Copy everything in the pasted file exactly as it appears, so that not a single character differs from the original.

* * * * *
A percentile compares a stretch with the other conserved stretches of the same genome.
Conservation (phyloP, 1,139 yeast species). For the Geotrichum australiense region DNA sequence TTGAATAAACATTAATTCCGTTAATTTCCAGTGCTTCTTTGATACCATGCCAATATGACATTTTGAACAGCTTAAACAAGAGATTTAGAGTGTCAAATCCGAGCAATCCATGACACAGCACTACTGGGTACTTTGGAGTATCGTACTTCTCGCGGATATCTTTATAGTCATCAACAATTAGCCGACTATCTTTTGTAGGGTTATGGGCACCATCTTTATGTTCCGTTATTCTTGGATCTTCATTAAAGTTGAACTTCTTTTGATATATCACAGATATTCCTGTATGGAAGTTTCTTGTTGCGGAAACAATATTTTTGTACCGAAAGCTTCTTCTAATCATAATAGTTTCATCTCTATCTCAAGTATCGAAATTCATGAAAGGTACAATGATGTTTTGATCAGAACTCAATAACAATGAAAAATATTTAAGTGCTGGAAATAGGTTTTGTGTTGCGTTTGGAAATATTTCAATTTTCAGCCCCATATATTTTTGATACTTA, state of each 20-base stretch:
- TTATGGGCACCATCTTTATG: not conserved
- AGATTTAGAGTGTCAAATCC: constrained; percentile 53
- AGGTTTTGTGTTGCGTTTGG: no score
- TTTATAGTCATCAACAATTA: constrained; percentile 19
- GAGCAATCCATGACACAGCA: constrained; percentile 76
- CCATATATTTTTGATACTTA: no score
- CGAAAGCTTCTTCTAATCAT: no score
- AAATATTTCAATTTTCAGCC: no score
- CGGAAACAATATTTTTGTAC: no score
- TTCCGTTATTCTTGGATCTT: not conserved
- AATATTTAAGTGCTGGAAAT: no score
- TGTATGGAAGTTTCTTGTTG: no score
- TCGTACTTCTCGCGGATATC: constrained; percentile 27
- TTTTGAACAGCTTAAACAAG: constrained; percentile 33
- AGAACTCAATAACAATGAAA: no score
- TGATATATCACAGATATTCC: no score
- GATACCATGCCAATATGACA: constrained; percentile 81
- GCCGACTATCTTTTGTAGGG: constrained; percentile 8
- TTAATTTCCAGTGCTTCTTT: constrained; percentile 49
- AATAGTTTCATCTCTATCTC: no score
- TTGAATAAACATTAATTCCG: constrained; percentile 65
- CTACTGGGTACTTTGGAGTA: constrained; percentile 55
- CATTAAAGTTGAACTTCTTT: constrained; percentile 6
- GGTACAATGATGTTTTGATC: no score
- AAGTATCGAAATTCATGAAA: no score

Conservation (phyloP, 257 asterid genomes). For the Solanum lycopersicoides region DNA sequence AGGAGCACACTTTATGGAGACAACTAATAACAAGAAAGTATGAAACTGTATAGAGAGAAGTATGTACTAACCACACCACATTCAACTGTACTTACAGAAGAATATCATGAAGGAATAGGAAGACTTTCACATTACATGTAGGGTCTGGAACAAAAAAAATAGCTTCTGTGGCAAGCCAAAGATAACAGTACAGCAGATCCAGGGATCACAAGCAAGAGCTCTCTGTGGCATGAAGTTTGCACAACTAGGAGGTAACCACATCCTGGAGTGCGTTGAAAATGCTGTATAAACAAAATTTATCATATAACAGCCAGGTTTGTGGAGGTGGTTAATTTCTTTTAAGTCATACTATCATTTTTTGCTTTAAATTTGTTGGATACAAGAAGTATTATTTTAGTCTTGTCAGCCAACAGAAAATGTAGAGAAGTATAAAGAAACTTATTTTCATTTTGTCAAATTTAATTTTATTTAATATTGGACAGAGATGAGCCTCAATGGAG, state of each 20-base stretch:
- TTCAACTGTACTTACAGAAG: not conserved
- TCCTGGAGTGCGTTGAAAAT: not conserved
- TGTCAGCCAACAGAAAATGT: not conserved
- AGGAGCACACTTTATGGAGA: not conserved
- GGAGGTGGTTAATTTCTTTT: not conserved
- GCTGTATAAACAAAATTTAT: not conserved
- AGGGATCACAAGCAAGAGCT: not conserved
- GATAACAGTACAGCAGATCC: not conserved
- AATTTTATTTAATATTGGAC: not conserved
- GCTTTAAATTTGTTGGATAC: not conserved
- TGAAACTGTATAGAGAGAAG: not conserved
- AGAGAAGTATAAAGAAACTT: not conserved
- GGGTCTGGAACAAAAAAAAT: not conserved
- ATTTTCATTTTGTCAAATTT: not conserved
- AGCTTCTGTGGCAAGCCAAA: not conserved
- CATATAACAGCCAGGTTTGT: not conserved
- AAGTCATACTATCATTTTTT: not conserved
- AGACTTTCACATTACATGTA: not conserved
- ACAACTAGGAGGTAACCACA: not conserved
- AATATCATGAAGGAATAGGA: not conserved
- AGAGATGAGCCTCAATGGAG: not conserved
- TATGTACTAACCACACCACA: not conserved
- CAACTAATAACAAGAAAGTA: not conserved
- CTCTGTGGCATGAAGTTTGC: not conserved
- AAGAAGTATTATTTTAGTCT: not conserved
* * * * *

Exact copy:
A percentile compares a stretch with the other conserved stretches of the same genome.
Conservation (phyloP, 1,139 yeast species). For the Geotrichum australiense region DNA sequence TTGAATAAACATTAATTCCGTTAATTTCCAGTGCTTCTTTGATACCATGCCAATATGACATTTTGAACAGCTTAAACAAGAGATTTAGAGTGTCAAATCCGAGCAATCCATGACACAGCACTACTGGGTACTTTGGAGTATCGTACTTCTCGCGGATATCTTTATAGTCATCAACAATTAGCCGACTATCTTTTGTAGGGTTATGGGCACCATCTTTATGTTCCGTTATTCTTGGATCTTCATTAAAGTTGAACTTCTTTTGATATATCACAGATATTCCTGTATGGAAGTTTCTTGTTGCGGAAACAATATTTTTGTACCGAAAGCTTCTTCTAATCATAATAGTTTCATCTCTATCTCAAGTATCGAAATTCATGAAAGGTACAATGATGTTTTGATCAGAACTCAATAACAATGAAAAATATTTAAGTGCTGGAAATAGGTTTTGTGTTGCGTTTGGAAATATTTCAATTTTCAGCCCCATATATTTTTGATACTTA, state of each 20-base stretch:
- TTATGGGCACCATCTTTATG: not conserved
- AGATTTAGAGTGTCAAATCC: constrained; percentile 53
- AGGTTTTGTGTTGCGTTTGG: no score
- TTTATAGTCATCAACAATTA: constrained; percentile 19
- GAGCAATCCATGACACAGCA: constrained; percentile 76
- CCATATATTTTTGATACTTA: no score
- CGAAAGCTTCTTCTAATCAT: no score
- AAATATTTCAATTTTCAGCC: no score
- CGGAAACAATATTTTTGTAC: no score
- TTCCGTTATTCTTGGATCTT: not conserved
- AATATTTAAGTGCTGGAAAT: no score
- TGTATGGAAGTTTCTTGTTG: no score
- TCGTACTTCTCGCGGATATC: constrained; percentile 27
- TTTTGAACAGCTTAAACAAG: constrained; percentile 33
- AGAACTCAATAACAATGAAA: no score
- TGATATATCACAGATATTCC: no score
- GATACCATGCCAATATGACA: constrained; percentile 81
- GCCGACTATCTTTTGTAGGG: constrained; percentile 8
- TTAATTTCCAGTGCTTCTTT: constrained; percentile 49
- AATAGTTTCATCTCTATCTC: no score
- TTGAATAAACATTAATTCCG: constrained; percentile 65
- CTACTGGGTACTTTGGAGTA: constrained; percentile 55
- CATTAAAGTTGAACTTCTTT: constrained; percentile 6
- GGTACAATGATGTTTTGATC: no score
- AAGTATCGAAATTCATGAAA: no score

Conservation (phyloP, 257 asterid genomes). For the Solanum lycopersicoides region DNA sequence AGGAGCACACTTTATGGAGACAACTAATAACAAGAAAGTATGAAACTGTATAGAGAGAAGTATGTACTAACCACACCACATTCAACTGTACTTACAGAAGAATATCATGAAGGAATAGGAAGACTTTCACATTACATGTAGGGTCTGGAACAAAAAAAATAGCTTCTGTGGCAAGCCAAAGATAACAGTACAGCAGATCCAGGGATCACAAGCAAGAGCTCTCTGTGGCATGAAGTTTGCACAACTAGGAGGTAACCACATCCTGGAGTGCGTTGAAAATGCTGTATAAACAAAATTTATCATATAACAGCCAGGTTTGTGGAGGTGGTTAATTTCTTTTAAGTCATACTATCATTTTTTGCTTTAAATTTGTTGGATACAAGAAGTATTATTTTAGTCTTGTCAGCCAACAGAAAATGTAGAGAAGTATAAAGAAACTTATTTTCATTTTGTCAAATTTAATTTTATTTAATATTGGACAGAGATGAGCCTCAATGGAG, state of each 20-base stretch:
- TTCAACTGTACTTACAGAAG: not conserved
- TCCTGGAGTGCGTTGAAAAT: not conserved
- TGTCAGCCAACAGAAAATGT: not conserved
- AGGAGCACACTTTATGGAGA: not conserved
- GGAGGTGGTTAATTTCTTTT: not conserved
- GCTGTATAAACAAAATTTAT: not conserved
- AGGGATCACAAGCAAGAGCT: not conserved
- GATAACAGTACAGCAGATCC: not conserved
- AATTTTATTTAATATTGGAC: not conserved
- GCTTTAAATTTGTTGGATAC: not conserved
- TGAAACTGTATAGAGAGAAG: not conserved
- AGAGAAGTATAAAGAAACTT: not conserved
- GGGTCTGGAACAAAAAAAAT: not conserved
- ATTTTCATTTTGTCAAATTT: not conserved
- AGCTTCTGTGGCAAGCCAAA: not conserved
- CATATAACAGCCAGGTTTGT: not conserved
- AAGTCATACTATCATTTTTT: not conserved
- AGACTTTCACATTACATGTA: not conserved
- ACAACTAGGAGGTAACCACA: not conserved
- AATATCATGAAGGAATAGGA: not conserved
- AGAGATGAGCCTCAATGGAG: not conserved
- TATGTACTAACCACACCACA: not conserved
- CAACTAATAACAAGAAAGTA: not conserved
- CTCTGTGGCATGAAGTTTGC: not conserved
- AAGAAGTATTATTTTAGTCT: not conserved